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Aramis, or the Love of Technology
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Frankenstein's monster was born of human endeavour and 19th-century ignominious end but provided many lessons during his 24 years of plans and prototypes. Aramis, the guided-transportation system intended for Paris, represented a major advance in "personal rapid transit" - a system that combined the efficiency of a subway with the flexibility of the private automobile. But in the end, the system of electronic couplings proved too complex and expensive, the political will failed, and the plans were jettisoned in 1987. The story of Aramis, of its birth and death, is told here by several different parties, none of which is given precedence over any other: an engineer and his professor, who together act as "detectives" to ferret out the reasons for the project's failure; company executives and elected officials; a sociologist; and finally Aramis itself, who delivers a passionate plea on behalf of technological innovations that risk being abandoned by their makers. Technology has needs and desires, especially a desire to be born, but cannot function without the sustained commitment of those who have created it. Part novel and part sociological study, Bruno Latour has written a tale of a technological dream gone wrong. As the young engineer and professor follow Aramis's trail - conducting interviews, analyzing documents, assessing the evidence - perspectives keep shifting: the truth is revealed as multilayered, unascertainable, comprising an array of possibilities worthy of "Rasbomon". The reader is eventually led to see the project from the point of view of Aramis, and along the way gains insight into the relationship between human beings and their technological creations.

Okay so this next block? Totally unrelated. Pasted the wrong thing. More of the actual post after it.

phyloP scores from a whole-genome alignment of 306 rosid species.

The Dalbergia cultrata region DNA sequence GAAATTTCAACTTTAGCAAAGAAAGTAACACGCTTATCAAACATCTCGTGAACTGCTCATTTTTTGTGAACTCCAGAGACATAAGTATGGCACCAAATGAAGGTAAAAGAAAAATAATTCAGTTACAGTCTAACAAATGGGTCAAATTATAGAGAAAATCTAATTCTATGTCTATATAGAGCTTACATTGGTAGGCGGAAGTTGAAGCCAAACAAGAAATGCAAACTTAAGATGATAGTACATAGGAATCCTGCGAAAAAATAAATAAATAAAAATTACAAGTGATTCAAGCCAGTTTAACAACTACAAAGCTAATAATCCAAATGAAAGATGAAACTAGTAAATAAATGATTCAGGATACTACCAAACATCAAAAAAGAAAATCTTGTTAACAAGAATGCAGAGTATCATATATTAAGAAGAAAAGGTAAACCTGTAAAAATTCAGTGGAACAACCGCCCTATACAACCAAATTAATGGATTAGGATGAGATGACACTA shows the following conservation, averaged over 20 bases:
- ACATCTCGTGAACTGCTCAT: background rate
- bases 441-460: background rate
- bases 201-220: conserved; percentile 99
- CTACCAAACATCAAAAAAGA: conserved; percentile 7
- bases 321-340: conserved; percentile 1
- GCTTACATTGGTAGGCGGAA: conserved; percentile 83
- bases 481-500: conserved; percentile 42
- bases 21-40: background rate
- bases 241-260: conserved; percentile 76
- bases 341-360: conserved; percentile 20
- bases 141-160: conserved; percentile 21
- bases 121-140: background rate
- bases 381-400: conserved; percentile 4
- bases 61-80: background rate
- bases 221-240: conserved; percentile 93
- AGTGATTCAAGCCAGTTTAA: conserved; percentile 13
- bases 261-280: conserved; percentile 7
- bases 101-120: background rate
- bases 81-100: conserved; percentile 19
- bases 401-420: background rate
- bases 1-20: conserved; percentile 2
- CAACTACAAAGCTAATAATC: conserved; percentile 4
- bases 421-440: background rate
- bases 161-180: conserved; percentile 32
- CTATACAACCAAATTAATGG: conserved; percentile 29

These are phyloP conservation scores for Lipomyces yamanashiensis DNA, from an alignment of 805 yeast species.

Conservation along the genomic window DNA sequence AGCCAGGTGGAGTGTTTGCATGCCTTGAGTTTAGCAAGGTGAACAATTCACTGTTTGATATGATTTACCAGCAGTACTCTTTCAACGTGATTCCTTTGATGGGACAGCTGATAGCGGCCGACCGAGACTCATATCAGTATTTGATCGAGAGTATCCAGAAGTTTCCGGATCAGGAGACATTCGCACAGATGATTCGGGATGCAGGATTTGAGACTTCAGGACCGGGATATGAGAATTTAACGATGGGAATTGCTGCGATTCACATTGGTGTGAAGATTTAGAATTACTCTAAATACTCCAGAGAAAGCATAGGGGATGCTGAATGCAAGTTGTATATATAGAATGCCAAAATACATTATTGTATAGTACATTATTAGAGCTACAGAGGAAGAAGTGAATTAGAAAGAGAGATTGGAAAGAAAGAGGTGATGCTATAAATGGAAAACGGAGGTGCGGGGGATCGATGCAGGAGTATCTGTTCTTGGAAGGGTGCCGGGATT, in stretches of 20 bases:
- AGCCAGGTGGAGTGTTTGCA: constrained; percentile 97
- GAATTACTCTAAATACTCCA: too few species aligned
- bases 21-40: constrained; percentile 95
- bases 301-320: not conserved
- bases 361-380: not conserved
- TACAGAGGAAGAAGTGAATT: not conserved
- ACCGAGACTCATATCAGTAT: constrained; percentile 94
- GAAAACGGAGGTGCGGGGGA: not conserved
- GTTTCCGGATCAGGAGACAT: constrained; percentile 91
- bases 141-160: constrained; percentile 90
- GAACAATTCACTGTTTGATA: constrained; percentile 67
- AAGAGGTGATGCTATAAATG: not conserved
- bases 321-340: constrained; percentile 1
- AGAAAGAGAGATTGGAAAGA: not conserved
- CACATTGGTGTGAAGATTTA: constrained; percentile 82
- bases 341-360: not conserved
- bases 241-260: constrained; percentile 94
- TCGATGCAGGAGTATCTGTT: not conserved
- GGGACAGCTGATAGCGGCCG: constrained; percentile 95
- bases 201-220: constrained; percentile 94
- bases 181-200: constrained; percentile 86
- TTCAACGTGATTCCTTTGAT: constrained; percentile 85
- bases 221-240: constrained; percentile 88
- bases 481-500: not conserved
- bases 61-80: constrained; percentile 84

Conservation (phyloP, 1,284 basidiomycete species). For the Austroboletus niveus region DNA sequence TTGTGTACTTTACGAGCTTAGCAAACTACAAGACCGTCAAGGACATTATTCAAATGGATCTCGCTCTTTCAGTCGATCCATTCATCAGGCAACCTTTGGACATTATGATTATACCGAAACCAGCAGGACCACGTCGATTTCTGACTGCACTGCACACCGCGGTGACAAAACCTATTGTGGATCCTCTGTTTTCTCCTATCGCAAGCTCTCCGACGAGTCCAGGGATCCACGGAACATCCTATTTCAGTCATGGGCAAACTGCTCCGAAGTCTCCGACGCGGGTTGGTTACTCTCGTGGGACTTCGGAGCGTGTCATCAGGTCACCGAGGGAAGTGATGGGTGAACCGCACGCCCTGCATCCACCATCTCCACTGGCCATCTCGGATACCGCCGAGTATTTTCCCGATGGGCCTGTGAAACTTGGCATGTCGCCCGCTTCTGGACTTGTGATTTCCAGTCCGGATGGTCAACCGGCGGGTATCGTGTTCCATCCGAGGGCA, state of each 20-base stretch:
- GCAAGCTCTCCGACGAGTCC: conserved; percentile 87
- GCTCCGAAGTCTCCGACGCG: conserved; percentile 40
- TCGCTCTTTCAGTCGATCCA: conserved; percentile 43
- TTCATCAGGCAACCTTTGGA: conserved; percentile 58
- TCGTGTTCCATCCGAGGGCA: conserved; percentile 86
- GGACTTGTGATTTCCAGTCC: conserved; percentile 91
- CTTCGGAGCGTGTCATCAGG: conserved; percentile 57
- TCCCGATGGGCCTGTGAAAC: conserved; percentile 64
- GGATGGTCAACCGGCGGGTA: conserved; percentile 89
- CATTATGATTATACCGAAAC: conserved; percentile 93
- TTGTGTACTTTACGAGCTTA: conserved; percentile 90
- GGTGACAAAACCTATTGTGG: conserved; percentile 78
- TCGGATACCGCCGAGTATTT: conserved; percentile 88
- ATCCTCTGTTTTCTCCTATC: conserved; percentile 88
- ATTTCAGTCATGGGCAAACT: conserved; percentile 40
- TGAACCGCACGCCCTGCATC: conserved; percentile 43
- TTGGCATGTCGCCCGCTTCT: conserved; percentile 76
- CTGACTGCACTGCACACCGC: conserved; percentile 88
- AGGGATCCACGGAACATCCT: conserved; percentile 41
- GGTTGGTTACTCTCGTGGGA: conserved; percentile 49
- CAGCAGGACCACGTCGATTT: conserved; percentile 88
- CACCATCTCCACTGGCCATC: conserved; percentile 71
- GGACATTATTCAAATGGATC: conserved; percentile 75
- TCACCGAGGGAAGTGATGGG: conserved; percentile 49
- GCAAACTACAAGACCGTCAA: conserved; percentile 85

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Table of Contents

Preface Prologue: Who Killed Aramis? 1. An Exciting Innovation 2. Is Aramis Feasible? 3. Shilly-Shallying in the Seventies 4. Interphase: Three Years of Grace 5. The 1984 Decision: Aramis Exists for Real 6. Aramis at the CET Stage: Will It Keep Its Promises? 7. Aramis Is Ready to Go (Away) Epilogue: Aramis Unloved Glossary

Promotional Information